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@jak: This is really very little work, especially for $G_2$. Many of the proofs and problems that you’ll encounter in abstract algebra require much more effort. –  Brian M. Scott Nov 5 '12 at 0:08
    
@jak : Your comment makes me wonder if you know what "cyclic" means. A cyclic group looks like this: $\{0, \pm a,\pm2a,\pm3a,\ldots\}$. It may go on forever, or it may return to $0$ after finitely many steps. If there's nothing that could be $a$, then the group is not cyclic. For example, if $a$ can be split in half, so that $b+b=a$, then $a$ does not fit in the role of a generator. In $(\mathbb Q, +)$, everything can be split in half, so nothing can be a generator, so it's not cyclic. –  Michael Hardy Nov 5 '12 at 0:37
    
@MichaelHardy, why are you talking about splitting things in half? –  jip Nov 5 '12 at 1:18
    
@jak: Michael’s comment explains exactly why he’s talking about splitting things in half. A generator of a cyclic group cannot be split in half. Therefore, if $a$ is an element of some group $G$, and $a$ can be split in half, then $a$ cannot be a generator of $G$. If everything in $G$ can be split in half, then nothing in $G$ can be a generator of $G$, and therefore $G$ cannot be cyclic. –  Brian M. Scott Nov 5 '12 at 1:32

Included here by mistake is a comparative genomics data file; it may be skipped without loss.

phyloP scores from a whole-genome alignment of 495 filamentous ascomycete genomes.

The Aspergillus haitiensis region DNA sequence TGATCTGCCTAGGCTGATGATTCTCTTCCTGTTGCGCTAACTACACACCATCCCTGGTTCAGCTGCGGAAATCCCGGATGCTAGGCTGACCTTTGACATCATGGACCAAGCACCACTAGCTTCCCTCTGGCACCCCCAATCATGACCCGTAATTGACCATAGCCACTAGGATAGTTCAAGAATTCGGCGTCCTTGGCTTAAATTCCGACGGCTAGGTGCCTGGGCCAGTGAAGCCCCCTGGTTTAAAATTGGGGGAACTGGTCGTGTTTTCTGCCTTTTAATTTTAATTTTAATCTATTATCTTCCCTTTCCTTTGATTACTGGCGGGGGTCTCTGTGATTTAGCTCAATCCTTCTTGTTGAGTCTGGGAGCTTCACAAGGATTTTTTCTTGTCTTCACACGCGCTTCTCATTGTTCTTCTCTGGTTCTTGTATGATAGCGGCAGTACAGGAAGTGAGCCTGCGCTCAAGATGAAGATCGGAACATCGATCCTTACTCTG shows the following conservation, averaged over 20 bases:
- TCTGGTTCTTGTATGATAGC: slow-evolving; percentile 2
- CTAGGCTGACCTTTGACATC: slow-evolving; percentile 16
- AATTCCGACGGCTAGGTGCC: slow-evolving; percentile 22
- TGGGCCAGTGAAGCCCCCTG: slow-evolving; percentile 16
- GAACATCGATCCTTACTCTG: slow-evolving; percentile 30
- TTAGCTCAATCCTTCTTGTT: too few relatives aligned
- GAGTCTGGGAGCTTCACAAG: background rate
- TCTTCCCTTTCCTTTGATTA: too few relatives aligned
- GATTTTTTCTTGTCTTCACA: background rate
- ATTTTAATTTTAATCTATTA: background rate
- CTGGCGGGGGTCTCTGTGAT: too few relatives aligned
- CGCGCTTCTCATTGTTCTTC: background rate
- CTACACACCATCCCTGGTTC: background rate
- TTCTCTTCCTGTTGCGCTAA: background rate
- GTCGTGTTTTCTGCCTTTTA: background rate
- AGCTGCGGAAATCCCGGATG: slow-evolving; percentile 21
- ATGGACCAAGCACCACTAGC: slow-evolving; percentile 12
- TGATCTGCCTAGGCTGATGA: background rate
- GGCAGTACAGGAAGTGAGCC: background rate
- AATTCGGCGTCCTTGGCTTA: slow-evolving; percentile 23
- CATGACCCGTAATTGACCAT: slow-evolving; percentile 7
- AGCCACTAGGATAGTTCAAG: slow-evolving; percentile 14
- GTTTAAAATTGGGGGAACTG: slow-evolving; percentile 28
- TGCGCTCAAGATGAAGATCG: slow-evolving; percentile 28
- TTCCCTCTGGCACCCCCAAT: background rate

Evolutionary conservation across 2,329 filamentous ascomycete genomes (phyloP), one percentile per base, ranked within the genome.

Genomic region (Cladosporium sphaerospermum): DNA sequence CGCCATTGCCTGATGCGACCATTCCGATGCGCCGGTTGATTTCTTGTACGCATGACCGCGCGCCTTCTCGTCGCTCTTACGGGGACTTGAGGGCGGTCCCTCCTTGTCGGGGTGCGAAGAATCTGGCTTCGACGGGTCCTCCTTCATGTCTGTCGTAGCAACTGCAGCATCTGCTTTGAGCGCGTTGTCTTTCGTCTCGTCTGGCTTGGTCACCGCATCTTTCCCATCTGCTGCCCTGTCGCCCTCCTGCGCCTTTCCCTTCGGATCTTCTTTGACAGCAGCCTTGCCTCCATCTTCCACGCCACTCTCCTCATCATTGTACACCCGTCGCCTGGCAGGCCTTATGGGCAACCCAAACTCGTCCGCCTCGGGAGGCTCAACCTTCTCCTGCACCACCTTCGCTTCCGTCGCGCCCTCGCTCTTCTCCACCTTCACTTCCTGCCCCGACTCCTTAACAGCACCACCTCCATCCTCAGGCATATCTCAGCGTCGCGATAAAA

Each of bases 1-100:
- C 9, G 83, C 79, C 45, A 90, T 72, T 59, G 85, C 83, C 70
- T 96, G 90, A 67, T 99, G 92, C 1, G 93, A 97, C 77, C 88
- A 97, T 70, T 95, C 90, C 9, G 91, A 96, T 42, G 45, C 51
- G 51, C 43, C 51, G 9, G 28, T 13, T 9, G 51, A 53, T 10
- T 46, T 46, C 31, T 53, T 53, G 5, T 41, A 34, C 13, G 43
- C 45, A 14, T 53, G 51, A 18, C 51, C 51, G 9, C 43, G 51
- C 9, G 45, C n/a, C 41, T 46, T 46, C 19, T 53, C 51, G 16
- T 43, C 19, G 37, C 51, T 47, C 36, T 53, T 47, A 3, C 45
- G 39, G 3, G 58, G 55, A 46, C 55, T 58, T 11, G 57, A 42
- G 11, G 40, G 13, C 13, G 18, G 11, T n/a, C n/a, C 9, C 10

We start off by defining an action of $\Bbb{Z}$ on $G_2$. Fix a natural number $a$ which is neither $0$ nor $1$. For $n\in\mathbb{Z}$, $x\in\mathbb{Q}$ let $n\cdot x=a^nx$, where the juxtaposition notation $mx$ stands for $\sum_{i=1}^mx$. I claim this is an action via automorphisms $\varphi:\mathbb{Z}\to\text{Aut}G_2$.

To verify this, we first show that it is an action. If $m,n$ are integers and $x$ is rational, then $$n\cdot (m\cdot x)=n\cdot(a^mx)=(a^na^mx)=(n+m)\cdot x.$$ Next, we need to show that each map "$m\cdot$" is a homomorphism, let $y$ be any rational number:$$n\cdot(x+y)=a^n(x+y)=a^nx+a^ny=n\cdot x+n\cdot y.$$ Having verified that $\varphi$ is a homomorphism we use it show that $G_2$ cannot be cyclic.

Obviously, the kernel is trivial, so the image of $\varphi$ infinite. If $G_2$ were cyclic, though, the group of automorphisms on $G_2$ would consist of just two elements namely identity and inversion. Therefore, $G_2$ is not cyclic.

Note that a similar argument does not prove $G_3$ is not cyclic.

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Do you mean that $\phi$ is defined by $\phi(n)(x)=x^n$? But then $\phi(2)$ is not an automorphism of $\langle\mathbb Q^+,\cdot\rangle$ as it is not surjective. I like this approach but either I'm missing something or it doesn't work in this case. –  nonpop Nov 5 '12 at 8:32
    
@nonpop It was wishful thinking that we could get the additive group of integers to act on $G_3$ by exponentiation or $G_2$ by multiplication. In fact, we have to use the group of units of the ring $\Bbb{Z}$, which is isomorphic to $\mathbb{Z}_2$, so no progress can be made using this exact approach. –  peoplepower Nov 5 '12 at 8:41